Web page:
Compromise: This rating applies when a resolution is substantially less than the original promise, but when there is still a significant accomplishment that is consistent with the goal.

Promise Kept: The original promise is mostly or completely fulfilled.

Promise Broken: The promise has not been fulfilled. This doesn’t mean the official didn’t try -- remember, we are rating outcomes, not intentions. A promise might fail because there was not support in the Legislative branch, due to court rulings, federal changes, or other issues.

The ratings can change whenever the circumstances change.

It's possible that the status could initially go to In the Works, but then move back to Stalled. Or from Stalled to In the Works, if things pick up again.

Three ratings reflect a final resolution: Compromise, Promise Kept and Promise Broken.

How other officials have fared

PolitiFact has been tracking the promises of presidents, governors and mayors for more than a decade, and no one has achieved everything he or she promised voters.

For instance, over his two terms, Walker finished with 58 percent of his pledges rated as Promise Kept and 26 percent Promise Broken.

Meanwhile, nearly one-in-four of President Barack Obama's campaign promises ended up broken.

The current tally on the Trump-O-Meter, which tracks President Donald Trump: Promise Kept (17 percent), Compromise (11 percent); Promise Broken (18 percent). The rest -- 54 percent -- are rated either In the Works of Stalled.

The promises we will be tracking

Here is a look at the 25 promises from Tony Evers we will be tracking.

You can find links and background material on each at:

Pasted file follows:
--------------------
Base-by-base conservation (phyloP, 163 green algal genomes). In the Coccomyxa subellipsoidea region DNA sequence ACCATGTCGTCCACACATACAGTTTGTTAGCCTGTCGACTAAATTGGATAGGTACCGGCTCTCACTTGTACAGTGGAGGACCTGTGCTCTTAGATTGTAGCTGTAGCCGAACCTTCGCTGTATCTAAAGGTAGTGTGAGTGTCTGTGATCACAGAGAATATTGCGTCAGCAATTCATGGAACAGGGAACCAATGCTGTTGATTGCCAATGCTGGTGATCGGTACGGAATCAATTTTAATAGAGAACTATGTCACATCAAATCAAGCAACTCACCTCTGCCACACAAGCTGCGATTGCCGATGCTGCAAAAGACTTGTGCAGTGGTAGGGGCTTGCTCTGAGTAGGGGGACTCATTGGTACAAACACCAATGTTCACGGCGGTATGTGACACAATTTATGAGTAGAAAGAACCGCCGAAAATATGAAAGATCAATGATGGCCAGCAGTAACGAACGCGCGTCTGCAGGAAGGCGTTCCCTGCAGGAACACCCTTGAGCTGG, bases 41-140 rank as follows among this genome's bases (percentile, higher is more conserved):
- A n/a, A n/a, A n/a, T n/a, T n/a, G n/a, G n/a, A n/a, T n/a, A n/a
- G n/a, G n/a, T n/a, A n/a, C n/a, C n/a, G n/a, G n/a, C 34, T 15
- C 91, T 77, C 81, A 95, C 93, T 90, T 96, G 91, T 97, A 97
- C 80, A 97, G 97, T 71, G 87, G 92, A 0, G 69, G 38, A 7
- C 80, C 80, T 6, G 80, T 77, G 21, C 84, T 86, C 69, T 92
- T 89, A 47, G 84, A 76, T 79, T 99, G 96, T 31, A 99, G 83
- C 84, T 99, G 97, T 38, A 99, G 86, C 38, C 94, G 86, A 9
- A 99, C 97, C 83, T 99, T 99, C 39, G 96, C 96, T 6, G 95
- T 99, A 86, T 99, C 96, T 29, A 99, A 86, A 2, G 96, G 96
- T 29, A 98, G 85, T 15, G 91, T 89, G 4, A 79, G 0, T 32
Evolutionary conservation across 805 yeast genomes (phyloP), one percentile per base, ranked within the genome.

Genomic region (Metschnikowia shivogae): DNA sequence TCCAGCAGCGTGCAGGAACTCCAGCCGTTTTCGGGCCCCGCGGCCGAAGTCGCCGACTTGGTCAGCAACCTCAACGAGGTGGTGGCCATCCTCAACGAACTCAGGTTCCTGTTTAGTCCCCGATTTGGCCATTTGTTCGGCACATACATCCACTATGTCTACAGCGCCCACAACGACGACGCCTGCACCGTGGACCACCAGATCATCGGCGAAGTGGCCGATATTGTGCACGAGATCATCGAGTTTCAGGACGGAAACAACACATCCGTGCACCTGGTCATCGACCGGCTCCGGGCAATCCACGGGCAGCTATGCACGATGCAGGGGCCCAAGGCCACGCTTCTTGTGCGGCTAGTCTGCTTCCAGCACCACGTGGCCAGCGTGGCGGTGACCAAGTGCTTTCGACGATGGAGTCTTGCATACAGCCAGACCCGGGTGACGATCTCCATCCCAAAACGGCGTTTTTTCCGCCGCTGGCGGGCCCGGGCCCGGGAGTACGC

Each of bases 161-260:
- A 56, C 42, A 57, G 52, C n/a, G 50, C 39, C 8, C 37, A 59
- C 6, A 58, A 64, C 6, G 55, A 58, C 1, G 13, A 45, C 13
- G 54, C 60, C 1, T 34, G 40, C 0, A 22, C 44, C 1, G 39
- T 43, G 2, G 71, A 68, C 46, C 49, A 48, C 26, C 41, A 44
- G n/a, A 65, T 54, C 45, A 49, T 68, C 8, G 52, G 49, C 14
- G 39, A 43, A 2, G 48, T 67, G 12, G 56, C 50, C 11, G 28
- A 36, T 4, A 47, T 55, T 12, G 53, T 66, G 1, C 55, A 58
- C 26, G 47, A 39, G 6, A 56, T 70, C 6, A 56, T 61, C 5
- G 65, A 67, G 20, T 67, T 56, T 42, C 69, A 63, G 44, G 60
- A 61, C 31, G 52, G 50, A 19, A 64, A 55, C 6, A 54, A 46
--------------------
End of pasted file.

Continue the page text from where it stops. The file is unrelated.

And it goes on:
-- Cut middle-class income taxes by 10 percent
-- Raise no taxes
-- Protect coverage for pre-existing conditions; withdraw Wisconsin from Texas lawsuit seeking to overturn Obamacare

-- Repeal or soften Act 10
-- Tighten regulations on state’s school voucher program, or end it entirely
-- Expand background checks and put in place gun restrictions
-- Increase investments in early childhood education
-- Increase school funding by $1.4 billion over two years in first budget
-- Increase spending on technical schools and UW System
-- Increase spending on local road maintenance
-- Increase spending on public transit
-- Repeal changes made to prevailing wage laws
-- Accept the federal Medicaid expansion money
-- Invest in preventive health programs that have been defunded
-- Create tax credits and other programs to boost lead abatement efforts
-- Dissolve and replace state economic development agency
-- Assure high-speed broadband access to all homes, businesses
-- Work to cut prison population in half in coming years
-- Support ending solitary confinement
-- Prohibit businesses from asking applicants about criminal histories
-- Expand funding for Planned Parenthood
-- Raise minimum wage to $15 an hour, with automatic inflationary increases
-- Create ‘blue-ribbon’ panel on agriculture, rural issues
-- Create ‘blue-ribbon’ panel on Veterans Trust Fund solvency
-- Create an Office of Inspector General to serve as independent watchdog

Greg Borowski is Deputy Editor-News, projects and investigations for the Milwaukee Journal Sentinel, and editor of PolitiFact Wisconsin. Comments on PolitiFact Wisconsin can be sent to [email protected].